Fitness and Physical Activity

Transcript

Maj West
Developing a regular fitness routine is one of the most important lifestyle changes that a hypertensive person can make. Physical activity not only helps control blood pressure, it’s also beneficial in many other ways.

Regular activity can help you lose weight, and in some cases allow you to decrease or delay your use of antihypertensive medication. Exercise has also been shown to lower your risk of osteoporosis and even help reduce depression.

If you’ve been diagnosed with hypertension, in most cases your provider will suggest that you increase your physical activity. In general, the recommended target for physical activity is 30 to 45 minutes of aerobic exercise at least four times a week. If you also need to lose weight, then your provider may suggest that you exercise five to seven times a week.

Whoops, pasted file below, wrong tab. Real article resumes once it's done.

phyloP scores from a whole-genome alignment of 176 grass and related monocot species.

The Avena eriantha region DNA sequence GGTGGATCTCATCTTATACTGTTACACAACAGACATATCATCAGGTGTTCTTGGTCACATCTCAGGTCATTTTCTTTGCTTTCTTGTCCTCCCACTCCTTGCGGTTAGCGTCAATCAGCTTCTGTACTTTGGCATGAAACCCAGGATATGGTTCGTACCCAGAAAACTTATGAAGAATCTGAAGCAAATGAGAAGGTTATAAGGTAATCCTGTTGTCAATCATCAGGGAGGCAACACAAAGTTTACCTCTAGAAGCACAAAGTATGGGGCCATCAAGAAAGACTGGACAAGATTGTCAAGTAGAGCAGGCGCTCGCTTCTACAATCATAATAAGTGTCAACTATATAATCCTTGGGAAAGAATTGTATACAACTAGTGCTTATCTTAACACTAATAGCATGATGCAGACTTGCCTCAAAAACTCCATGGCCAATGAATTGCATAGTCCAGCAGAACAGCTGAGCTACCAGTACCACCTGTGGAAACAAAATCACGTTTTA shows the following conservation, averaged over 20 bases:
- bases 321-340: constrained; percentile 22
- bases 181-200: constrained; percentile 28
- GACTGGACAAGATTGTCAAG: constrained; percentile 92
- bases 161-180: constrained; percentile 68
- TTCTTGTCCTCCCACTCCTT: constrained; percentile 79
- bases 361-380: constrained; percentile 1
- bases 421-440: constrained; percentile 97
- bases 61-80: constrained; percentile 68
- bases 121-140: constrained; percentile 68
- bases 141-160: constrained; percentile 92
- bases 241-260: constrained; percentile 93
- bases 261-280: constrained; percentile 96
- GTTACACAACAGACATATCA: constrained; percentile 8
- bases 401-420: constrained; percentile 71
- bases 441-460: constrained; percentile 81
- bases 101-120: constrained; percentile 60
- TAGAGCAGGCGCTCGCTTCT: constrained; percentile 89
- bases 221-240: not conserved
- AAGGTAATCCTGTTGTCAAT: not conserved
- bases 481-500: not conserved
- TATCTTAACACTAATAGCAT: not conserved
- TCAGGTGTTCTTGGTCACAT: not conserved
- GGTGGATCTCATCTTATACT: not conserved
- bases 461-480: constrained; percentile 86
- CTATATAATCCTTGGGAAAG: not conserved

Lt Col Reynolds
Aerobic exercise involves rhythmic activity that uses large muscle groups such as running, walking, cycling, or swimming. These types of exercise cause an increase in both your heart and respiration rates. There are also a variety of indoor workout machines that can provide similar benefits. It’s important to remember to start out slowly, and gradually build up to a full program.

It’s also important to select an activity that you really enjoy, and to use a self-monitoring device, like a mobile app or a pedometer, to encourage you to stick with it. It’s easier to maintain a routine when you have goals that are easy to track, and you’re doing something that you enjoy.

Be sure to check with your provider before starting an exercise program just to be certain that you don’t take on more than your body can handle.